Almost 43,000 people died on US roads last year, the highest number in 16 years.
The National Highway Traffic Safety Administration (NHTSA) found there was a 10.5% increase in the number of deaths in 2021 compared to 2020, with 42,915 losing their life – nearly 118 people every day.
The jump was the largest increase since the NHTSA began collecting the fatality data in 1975.
The Governors Highway Safety Association blamed the increase on dangerous behaviour such as speeding, driving while impaired by alcohol and drugs, and distracted driving.
They said “roads [have been] designed for speed instead of safety.”
Since returning to the roads after the pandemic, people in the US drove about 325 billion miles last year, 11.2% more than in 2020, which contributed to the increase.
Transportation secretary Pete Buttigieg has urged state and local governments, drivers and safety advocates to join in the effort to reverse the rising death rate.
NHTSA reported the fatalities in urban areas and deaths in multi-vehicle crashes rose by 16%, pedestrian deaths increased by 13% and mortalities involving drivers aged 65 or older went up by 14%.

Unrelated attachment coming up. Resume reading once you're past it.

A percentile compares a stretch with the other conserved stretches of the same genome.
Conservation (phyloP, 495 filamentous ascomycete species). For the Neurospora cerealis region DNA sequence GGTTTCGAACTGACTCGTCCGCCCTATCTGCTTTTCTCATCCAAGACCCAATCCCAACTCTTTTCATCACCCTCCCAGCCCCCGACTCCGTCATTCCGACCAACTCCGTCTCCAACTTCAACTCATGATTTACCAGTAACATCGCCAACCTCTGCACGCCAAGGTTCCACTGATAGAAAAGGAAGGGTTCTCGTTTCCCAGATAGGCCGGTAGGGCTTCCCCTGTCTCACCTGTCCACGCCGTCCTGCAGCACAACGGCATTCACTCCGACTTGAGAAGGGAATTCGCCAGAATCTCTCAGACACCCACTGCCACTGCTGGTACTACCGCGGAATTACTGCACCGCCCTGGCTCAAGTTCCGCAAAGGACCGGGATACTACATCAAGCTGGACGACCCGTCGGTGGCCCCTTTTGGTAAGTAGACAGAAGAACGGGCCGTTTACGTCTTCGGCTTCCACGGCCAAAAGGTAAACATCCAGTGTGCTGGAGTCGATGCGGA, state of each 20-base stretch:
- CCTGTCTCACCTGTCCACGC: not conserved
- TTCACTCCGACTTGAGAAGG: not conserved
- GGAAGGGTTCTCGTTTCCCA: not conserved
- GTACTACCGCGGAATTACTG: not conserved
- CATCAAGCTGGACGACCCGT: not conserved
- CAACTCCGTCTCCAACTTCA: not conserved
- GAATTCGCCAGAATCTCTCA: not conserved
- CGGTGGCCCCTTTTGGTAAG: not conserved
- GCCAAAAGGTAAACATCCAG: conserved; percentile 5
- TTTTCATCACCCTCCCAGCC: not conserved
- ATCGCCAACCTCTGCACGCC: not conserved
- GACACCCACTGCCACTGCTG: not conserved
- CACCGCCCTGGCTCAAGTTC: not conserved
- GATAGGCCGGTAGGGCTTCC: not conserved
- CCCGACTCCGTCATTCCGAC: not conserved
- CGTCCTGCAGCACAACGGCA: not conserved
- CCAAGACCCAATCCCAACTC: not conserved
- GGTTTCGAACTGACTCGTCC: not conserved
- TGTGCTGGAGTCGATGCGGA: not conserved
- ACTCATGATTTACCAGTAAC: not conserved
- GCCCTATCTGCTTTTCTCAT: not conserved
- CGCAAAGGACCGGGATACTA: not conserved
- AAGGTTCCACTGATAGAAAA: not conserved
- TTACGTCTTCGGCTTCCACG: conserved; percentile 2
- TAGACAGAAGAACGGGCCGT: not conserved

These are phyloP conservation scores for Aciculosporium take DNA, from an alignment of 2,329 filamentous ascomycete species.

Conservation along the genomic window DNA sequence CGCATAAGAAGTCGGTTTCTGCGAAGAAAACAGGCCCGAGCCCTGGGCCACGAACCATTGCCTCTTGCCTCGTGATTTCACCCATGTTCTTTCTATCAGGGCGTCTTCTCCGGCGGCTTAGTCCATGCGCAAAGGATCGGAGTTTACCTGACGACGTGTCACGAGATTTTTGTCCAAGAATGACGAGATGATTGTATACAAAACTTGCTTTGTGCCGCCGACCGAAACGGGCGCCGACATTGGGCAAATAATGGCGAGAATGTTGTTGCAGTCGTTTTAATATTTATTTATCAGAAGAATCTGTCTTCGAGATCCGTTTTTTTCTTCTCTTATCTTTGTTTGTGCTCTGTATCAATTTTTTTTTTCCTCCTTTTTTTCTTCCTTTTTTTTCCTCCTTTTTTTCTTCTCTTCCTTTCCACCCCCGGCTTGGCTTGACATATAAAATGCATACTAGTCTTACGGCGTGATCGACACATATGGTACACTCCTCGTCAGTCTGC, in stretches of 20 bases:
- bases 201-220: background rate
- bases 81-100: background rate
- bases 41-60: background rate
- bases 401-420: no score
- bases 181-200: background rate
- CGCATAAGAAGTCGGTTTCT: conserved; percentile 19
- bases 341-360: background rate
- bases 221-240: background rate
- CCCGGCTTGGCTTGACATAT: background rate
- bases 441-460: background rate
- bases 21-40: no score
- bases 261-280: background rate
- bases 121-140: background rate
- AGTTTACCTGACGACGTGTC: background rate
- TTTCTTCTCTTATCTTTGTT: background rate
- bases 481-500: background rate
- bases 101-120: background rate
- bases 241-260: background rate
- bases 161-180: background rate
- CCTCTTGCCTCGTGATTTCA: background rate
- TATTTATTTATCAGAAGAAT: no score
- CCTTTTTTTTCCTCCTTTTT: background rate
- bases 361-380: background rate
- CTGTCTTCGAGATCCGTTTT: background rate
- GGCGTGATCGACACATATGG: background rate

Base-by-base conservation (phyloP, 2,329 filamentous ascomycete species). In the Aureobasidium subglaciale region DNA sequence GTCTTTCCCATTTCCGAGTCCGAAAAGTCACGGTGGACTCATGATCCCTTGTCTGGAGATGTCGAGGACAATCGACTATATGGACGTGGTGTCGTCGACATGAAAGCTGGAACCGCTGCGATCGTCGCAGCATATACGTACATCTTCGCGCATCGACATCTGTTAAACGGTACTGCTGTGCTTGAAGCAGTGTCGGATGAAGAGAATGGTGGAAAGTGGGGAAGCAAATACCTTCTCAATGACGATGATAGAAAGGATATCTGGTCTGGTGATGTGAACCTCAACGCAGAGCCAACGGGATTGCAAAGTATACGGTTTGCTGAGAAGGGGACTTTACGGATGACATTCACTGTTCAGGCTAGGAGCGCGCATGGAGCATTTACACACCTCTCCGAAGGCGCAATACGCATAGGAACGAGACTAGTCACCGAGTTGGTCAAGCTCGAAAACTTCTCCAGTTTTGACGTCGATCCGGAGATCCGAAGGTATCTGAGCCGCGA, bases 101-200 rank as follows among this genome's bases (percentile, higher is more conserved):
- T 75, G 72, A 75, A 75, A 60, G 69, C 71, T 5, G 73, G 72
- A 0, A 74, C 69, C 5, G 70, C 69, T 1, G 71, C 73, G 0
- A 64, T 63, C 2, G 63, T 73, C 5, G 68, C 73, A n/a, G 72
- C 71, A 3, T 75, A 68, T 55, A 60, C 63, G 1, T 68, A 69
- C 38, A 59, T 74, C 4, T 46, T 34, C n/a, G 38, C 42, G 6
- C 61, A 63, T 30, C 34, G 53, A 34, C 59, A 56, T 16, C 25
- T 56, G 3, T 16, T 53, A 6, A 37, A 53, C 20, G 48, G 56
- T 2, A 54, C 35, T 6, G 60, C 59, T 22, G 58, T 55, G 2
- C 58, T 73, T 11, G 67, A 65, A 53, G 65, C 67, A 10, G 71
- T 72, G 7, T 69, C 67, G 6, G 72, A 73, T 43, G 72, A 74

Incidents involving motorcycles that caused loss of life rose by 9% while deaths involving bicycles were up by 5%.
Mr Buttigieg said his department will provide guidance and billions under President Biden’s new infrastructure law to spur lower speed limits, embrace safer roads with dedicated bike and bus lanes, as well as lighting and speed cameras as part of a national strategy that was unveiled earlier this year.
The department will spend $6bn over a five-year period on local efforts to reduce the number of crashes and deaths.
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“The Transport Department is moving in the right direction to stem the increase in deaths, but it will take years for many of the steps to work,” said Michael Brooks, executive director for Auto Safety.
According to Mr Brooks the NHTSA has pending regulations to require electronic automatic emergency braking and pedestrian detection systems. He added emergency braking can slow or stop a vehicle if there is an object in its path.
Steven Cliff, deputy NHTSA administrator, said the roadway crisis is urgent and preventable.
He said: “We will redouble our safety efforts, and we need everyone – state and local governments, safety advocates, automakers and drivers, to join us.
“All our lives depend on it.”